The oribi is diurnal (active mainly during the day), though some activity may also be observed at night.[12] It rests in cover during rain events. Unlike all other small antelopes, oribi can exhibit three types of mating systems, depending on the habitat – polyandry, polygyny and polygynandry;[3] polygyny tends to prevail as the female-to-male ratio increases.[13] A study suggested that polygyny is preferred in areas of high predator risk, as it leads to formation of groups as an anti-predator measure.[14] Small herds of up to four members are also common.[11]

    Males defend their group's territory, 25–100 hectares (62–247 acres) large; female members may also show some aggression and drive away intruders. A study showed that the number of females that visit the male's territory depends on the appearance (particularly the symmetry) of the male's horns.[15] Males mark vegetation and soil in their territories by preorbital gland secretions and excrement; the intensity of marking increases with the number of male neighbours.[16][17] Dominant males tend to have greater access to females in and around the territory than other males.[18] An important feature of the social behaviour of oribi is the "dung ceremony", in which all animals form temporary dung middens. Oribi at least three months old have been observed giving out one to three alarm whistles on sensing danger. These whistles are more common in adults than in juveniles, and males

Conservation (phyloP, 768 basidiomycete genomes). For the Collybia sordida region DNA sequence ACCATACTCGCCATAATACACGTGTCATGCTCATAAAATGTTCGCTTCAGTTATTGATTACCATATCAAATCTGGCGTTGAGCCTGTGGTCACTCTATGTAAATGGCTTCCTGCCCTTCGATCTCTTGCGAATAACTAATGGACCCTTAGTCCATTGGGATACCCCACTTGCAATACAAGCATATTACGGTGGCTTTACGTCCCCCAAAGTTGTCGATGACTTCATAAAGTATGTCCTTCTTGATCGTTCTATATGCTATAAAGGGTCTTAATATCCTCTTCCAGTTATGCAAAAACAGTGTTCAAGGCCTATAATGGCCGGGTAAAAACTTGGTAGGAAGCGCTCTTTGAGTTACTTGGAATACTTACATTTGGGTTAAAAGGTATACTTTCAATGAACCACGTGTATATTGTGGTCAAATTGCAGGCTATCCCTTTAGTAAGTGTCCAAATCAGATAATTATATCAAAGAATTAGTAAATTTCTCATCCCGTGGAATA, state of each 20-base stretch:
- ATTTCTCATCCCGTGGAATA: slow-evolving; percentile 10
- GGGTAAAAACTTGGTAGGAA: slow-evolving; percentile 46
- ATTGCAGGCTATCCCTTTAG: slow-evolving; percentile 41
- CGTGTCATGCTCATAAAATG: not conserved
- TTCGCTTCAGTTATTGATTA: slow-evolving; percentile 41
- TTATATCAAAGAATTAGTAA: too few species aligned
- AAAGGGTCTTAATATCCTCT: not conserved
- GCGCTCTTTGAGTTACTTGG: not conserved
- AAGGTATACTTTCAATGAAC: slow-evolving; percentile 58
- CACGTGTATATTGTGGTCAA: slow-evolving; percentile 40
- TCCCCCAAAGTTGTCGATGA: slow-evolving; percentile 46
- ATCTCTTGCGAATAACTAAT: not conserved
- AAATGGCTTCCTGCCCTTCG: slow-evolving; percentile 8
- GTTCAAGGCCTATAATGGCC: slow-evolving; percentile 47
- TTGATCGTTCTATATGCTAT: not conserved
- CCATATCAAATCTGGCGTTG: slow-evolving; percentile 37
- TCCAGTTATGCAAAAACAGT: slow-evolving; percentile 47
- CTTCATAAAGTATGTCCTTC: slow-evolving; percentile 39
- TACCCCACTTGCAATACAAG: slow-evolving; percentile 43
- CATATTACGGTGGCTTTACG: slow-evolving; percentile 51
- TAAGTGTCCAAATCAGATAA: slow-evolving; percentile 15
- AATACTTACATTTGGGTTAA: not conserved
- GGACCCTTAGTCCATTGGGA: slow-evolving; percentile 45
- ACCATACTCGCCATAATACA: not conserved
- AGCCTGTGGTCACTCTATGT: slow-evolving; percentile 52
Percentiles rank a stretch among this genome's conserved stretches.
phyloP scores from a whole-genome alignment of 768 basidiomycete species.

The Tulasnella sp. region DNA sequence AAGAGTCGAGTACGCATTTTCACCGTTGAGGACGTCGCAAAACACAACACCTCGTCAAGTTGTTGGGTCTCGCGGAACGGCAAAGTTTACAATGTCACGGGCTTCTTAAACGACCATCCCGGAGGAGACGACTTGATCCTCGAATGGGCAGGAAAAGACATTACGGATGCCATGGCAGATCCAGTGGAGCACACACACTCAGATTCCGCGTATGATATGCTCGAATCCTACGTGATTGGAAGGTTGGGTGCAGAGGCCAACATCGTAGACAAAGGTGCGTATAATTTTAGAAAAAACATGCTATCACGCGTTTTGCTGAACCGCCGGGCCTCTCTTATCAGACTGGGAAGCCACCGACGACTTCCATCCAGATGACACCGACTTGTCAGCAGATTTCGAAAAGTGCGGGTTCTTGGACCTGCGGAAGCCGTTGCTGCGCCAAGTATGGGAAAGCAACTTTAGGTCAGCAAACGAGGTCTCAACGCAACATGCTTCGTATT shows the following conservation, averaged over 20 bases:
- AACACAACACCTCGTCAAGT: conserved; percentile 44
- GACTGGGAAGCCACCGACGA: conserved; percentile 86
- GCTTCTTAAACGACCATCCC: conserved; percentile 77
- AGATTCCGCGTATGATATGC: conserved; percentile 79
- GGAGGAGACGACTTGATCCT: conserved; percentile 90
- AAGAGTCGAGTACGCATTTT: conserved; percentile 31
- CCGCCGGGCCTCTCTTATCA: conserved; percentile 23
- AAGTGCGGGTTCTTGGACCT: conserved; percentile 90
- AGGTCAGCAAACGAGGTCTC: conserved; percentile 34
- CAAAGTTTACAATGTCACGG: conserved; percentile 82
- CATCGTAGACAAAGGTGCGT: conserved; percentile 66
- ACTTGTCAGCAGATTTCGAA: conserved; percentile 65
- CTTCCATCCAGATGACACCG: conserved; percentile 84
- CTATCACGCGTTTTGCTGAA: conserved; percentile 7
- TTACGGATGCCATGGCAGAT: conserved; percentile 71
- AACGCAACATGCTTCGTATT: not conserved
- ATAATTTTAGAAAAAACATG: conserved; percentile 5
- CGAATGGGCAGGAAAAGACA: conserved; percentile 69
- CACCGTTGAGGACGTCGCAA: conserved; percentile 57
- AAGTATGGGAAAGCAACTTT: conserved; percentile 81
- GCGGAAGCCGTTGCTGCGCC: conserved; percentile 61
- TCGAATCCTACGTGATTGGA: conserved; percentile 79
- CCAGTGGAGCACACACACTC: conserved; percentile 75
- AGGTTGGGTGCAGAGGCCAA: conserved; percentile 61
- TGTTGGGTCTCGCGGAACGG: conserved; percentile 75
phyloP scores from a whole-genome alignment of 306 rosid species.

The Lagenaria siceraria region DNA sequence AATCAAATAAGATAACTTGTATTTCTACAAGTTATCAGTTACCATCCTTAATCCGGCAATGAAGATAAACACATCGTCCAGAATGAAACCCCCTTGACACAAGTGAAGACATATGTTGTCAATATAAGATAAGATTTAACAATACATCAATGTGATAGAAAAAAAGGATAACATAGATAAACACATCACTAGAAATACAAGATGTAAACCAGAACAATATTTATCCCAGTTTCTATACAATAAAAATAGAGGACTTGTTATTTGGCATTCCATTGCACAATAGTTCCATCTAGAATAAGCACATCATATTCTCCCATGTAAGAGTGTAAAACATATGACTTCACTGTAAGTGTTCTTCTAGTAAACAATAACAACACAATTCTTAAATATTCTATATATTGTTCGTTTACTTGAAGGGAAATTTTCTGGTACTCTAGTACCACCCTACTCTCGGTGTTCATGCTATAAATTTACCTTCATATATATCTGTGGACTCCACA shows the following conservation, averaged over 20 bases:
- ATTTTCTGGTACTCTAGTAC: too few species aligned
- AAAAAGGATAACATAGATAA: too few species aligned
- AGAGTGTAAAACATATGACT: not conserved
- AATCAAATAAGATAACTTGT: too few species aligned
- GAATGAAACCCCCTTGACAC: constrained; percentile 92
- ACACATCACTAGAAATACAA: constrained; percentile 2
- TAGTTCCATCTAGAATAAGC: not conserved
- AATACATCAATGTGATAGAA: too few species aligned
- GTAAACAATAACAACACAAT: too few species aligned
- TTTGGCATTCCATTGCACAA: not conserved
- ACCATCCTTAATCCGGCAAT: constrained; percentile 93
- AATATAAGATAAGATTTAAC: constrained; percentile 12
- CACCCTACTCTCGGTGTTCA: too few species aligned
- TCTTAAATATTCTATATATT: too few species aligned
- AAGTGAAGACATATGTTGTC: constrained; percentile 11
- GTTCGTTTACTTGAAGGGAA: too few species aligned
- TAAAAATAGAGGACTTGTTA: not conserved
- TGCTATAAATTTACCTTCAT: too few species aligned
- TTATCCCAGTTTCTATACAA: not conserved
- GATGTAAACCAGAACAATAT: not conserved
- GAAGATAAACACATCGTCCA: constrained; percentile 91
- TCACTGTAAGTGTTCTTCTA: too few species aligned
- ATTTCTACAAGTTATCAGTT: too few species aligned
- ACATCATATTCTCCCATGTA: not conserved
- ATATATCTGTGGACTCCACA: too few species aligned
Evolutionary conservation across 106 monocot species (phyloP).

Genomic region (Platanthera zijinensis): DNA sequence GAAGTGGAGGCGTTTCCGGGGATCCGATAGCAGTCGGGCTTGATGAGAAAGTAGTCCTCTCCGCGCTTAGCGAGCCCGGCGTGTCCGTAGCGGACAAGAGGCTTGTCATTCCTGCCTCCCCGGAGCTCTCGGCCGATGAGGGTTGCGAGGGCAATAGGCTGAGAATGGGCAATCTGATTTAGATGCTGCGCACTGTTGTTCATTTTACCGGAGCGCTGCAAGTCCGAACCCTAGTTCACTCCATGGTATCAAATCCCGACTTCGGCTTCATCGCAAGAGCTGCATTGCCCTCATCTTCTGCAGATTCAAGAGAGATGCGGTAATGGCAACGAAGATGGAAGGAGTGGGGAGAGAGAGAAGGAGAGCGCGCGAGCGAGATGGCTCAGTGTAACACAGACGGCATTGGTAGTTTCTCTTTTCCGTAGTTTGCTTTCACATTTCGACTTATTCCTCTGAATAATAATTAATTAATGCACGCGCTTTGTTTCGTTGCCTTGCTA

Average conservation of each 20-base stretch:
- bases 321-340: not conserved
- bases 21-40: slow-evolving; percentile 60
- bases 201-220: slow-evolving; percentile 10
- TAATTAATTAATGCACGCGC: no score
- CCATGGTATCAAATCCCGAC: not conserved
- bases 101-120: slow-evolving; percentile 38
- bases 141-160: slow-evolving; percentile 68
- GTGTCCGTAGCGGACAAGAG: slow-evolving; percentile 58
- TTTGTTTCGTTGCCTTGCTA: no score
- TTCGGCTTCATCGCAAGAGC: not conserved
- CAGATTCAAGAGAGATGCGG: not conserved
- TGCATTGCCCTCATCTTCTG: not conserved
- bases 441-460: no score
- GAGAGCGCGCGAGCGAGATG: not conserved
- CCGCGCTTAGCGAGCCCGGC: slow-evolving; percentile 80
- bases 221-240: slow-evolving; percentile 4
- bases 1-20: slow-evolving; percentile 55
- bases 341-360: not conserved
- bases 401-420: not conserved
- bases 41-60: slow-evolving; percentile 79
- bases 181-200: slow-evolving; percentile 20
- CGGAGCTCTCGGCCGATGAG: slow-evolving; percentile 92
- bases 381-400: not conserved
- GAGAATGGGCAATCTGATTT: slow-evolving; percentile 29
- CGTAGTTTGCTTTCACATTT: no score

Males defend their group's territory, 25–100 hectares (62–247 acres) large; female members may also show some aggression and drive away intruders. A study showed that the number of females that visit the male's territory depends on the appearance (particularly the symmetry) of the male's horns.[15] Males mark vegetation and soil in their territories by preorbital gland secretions and excrement; the intensity of marking increases with the number of male neighbours.[16][17] Dominant males tend to have greater access to females in and around the territory than other males.[18] An important feature of the social behaviour of oribi is the "dung ceremony", in which all animals form temporary dung middens. Oribi at least three months old have been observed giving out one to three alarm whistles on sensing danger. These whistles are more common in adults than in juveniles, and males appear to whistle more.[3][11] Common predators include carnivorans such as jackals.[19]